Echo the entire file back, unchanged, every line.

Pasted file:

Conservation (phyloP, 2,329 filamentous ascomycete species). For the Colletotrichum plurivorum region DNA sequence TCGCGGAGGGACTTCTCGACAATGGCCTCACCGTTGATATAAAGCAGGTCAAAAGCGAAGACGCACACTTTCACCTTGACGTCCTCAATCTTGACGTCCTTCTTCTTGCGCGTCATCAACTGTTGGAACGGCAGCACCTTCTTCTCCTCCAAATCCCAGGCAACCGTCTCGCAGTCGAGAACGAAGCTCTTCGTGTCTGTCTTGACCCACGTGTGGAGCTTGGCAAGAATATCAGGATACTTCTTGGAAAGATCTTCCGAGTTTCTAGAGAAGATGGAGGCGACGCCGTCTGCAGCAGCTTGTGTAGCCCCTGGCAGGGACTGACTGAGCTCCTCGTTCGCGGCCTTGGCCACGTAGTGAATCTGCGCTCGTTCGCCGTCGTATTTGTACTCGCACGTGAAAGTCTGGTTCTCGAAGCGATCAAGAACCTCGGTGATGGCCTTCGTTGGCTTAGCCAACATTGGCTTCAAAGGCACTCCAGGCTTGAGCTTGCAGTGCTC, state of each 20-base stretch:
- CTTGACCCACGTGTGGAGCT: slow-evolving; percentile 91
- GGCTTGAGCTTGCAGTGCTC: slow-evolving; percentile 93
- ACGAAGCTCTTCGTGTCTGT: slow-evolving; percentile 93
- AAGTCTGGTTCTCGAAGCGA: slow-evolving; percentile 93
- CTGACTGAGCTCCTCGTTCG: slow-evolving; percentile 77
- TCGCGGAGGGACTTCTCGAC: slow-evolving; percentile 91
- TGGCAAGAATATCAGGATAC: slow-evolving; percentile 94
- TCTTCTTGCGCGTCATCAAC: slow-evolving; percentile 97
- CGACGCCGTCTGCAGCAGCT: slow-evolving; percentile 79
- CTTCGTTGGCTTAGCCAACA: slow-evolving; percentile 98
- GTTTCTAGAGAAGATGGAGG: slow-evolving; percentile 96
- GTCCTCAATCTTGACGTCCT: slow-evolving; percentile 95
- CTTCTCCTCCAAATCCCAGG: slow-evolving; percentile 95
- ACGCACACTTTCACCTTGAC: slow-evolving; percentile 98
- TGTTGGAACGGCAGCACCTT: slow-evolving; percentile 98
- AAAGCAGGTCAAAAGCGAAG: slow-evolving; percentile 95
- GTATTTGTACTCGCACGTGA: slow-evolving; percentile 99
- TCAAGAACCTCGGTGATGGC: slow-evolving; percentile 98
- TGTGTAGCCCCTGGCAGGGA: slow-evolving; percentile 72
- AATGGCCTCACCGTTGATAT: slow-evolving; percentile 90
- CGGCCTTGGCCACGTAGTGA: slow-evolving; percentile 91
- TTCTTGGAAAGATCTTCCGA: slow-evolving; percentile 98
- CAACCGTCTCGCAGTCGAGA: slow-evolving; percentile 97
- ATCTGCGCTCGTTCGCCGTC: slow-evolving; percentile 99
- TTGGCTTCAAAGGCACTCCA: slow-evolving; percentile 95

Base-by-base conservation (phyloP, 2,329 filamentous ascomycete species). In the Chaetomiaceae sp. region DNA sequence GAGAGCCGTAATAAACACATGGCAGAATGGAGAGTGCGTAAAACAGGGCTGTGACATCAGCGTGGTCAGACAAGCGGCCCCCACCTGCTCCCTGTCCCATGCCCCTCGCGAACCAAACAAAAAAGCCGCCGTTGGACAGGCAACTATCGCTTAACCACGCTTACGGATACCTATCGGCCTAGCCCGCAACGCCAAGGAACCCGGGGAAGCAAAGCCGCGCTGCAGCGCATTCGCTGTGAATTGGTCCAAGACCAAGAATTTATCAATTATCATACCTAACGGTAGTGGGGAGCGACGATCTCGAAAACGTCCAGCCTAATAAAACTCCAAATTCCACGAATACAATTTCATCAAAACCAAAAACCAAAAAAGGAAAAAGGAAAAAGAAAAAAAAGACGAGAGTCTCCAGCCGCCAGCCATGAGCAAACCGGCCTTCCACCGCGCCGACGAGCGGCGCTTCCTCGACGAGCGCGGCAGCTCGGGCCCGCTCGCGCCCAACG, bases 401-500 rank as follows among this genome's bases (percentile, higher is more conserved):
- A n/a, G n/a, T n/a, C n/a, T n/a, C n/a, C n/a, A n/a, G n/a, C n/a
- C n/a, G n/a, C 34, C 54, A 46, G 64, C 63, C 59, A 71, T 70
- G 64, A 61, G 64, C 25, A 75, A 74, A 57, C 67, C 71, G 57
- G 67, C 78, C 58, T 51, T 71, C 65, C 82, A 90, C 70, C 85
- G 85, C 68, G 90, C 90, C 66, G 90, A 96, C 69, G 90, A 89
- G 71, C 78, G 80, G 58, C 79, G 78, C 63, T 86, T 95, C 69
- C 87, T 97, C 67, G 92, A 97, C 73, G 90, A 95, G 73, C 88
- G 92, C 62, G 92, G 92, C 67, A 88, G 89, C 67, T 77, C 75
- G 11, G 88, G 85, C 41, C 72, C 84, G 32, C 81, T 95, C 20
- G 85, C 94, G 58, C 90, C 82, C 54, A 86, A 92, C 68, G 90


Conservation (phyloP, 2,329 filamentous ascomycete species). For the Colletotrichum plurivorum region DNA sequence TCGCGGAGGGACTTCTCGACAATGGCCTCACCGTTGATATAAAGCAGGTCAAAAGCGAAGACGCACACTTTCACCTTGACGTCCTCAATCTTGACGTCCTTCTTCTTGCGCGTCATCAACTGTTGGAACGGCAGCACCTTCTTCTCCTCCAAATCCCAGGCAACCGTCTCGCAGTCGAGAACGAAGCTCTTCGTGTCTGTCTTGACCCACGTGTGGAGCTTGGCAAGAATATCAGGATACTTCTTGGAAAGATCTTCCGAGTTTCTAGAGAAGATGGAGGCGACGCCGTCTGCAGCAGCTTGTGTAGCCCCTGGCAGGGACTGACTGAGCTCCTCGTTCGCGGCCTTGGCCACGTAGTGAATCTGCGCTCGTTCGCCGTCGTATTTGTACTCGCACGTGAAAGTCTGGTTCTCGAAGCGATCAAGAACCTCGGTGATGGCCTTCGTTGGCTTAGCCAACATTGGCTTCAAAGGCACTCCAGGCTTGAGCTTGCAGTGCTC, state of each 20-base stretch:
- CTTGACCCACGTGTGGAGCT: slow-evolving; percentile 91
- GGCTTGAGCTTGCAGTGCTC: slow-evolving; percentile 93
- ACGAAGCTCTTCGTGTCTGT: slow-evolving; percentile 93
- AAGTCTGGTTCTCGAAGCGA: slow-evolving; percentile 93
- CTGACTGAGCTCCTCGTTCG: slow-evolving; percentile 77
- TCGCGGAGGGACTTCTCGAC: slow-evolving; percentile 91
- TGGCAAGAATATCAGGATAC: slow-evolving; percentile 94
- TCTTCTTGCGCGTCATCAAC: slow-evolving; percentile 97
- CGACGCCGTCTGCAGCAGCT: slow-evolving; percentile 79
- CTTCGTTGGCTTAGCCAACA: slow-evolving; percentile 98
- GTTTCTAGAGAAGATGGAGG: slow-evolving; percentile 96
- GTCCTCAATCTTGACGTCCT: slow-evolving; percentile 95
- CTTCTCCTCCAAATCCCAGG: slow-evolving; percentile 95
- ACGCACACTTTCACCTTGAC: slow-evolving; percentile 98
- TGTTGGAACGGCAGCACCTT: slow-evolving; percentile 98
- AAAGCAGGTCAAAAGCGAAG: slow-evolving; percentile 95
- GTATTTGTACTCGCACGTGA: slow-evolving; percentile 99
- TCAAGAACCTCGGTGATGGC: slow-evolving; percentile 98
- TGTGTAGCCCCTGGCAGGGA: slow-evolving; percentile 72
- AATGGCCTCACCGTTGATAT: slow-evolving; percentile 90
- CGGCCTTGGCCACGTAGTGA: slow-evolving; percentile 91
- TTCTTGGAAAGATCTTCCGA: slow-evolving; percentile 98
- CAACCGTCTCGCAGTCGAGA: slow-evolving; percentile 97
- ATCTGCGCTCGTTCGCCGTC: slow-evolving; percentile 99
- TTGGCTTCAAAGGCACTCCA: slow-evolving; percentile 95

Base-by-base conservation (phyloP, 2,329 filamentous ascomycete species). In the Chaetomiaceae sp. region DNA sequence GAGAGCCGTAATAAACACATGGCAGAATGGAGAGTGCGTAAAACAGGGCTGTGACATCAGCGTGGTCAGACAAGCGGCCCCCACCTGCTCCCTGTCCCATGCCCCTCGCGAACCAAACAAAAAAGCCGCCGTTGGACAGGCAACTATCGCTTAACCACGCTTACGGATACCTATCGGCCTAGCCCGCAACGCCAAGGAACCCGGGGAAGCAAAGCCGCGCTGCAGCGCATTCGCTGTGAATTGGTCCAAGACCAAGAATTTATCAATTATCATACCTAACGGTAGTGGGGAGCGACGATCTCGAAAACGTCCAGCCTAATAAAACTCCAAATTCCACGAATACAATTTCATCAAAACCAAAAACCAAAAAAGGAAAAAGGAAAAAGAAAAAAAAGACGAGAGTCTCCAGCCGCCAGCCATGAGCAAACCGGCCTTCCACCGCGCCGACGAGCGGCGCTTCCTCGACGAGCGCGGCAGCTCGGGCCCGCTCGCGCCCAACG, bases 401-500 rank as follows among this genome's bases (percentile, higher is more conserved):
- A n/a, G n/a, T n/a, C n/a, T n/a, C n/a, C n/a, A n/a, G n/a, C n/a
- C n/a, G n/a, C 34, C 54, A 46, G 64, C 63, C 59, A 71, T 70
- G 64, A 61, G 64, C 25, A 75, A 74, A 57, C 67, C 71, G 57
- G 67, C 78, C 58, T 51, T 71, C 65, C 82, A 90, C 70, C 85
- G 85, C 68, G 90, C 90, C 66, G 90, A 96, C 69, G 90, A 89
- G 71, C 78, G 80, G 58, C 79, G 78, C 63, T 86, T 95, C 69
- C 87, T 97, C 67, G 92, A 97, C 73, G 90, A 95, G 73, C 88
- G 92, C 62, G 92, G 92, C 67, A 88, G 89, C 67, T 77, C 75
- G 11, G 88, G 85, C 41, C 72, C 84, G 32, C 81, T 95, C 20
- G 85, C 94, G 58, C 90, C 82, C 54, A 86, A 92, C 68, G 90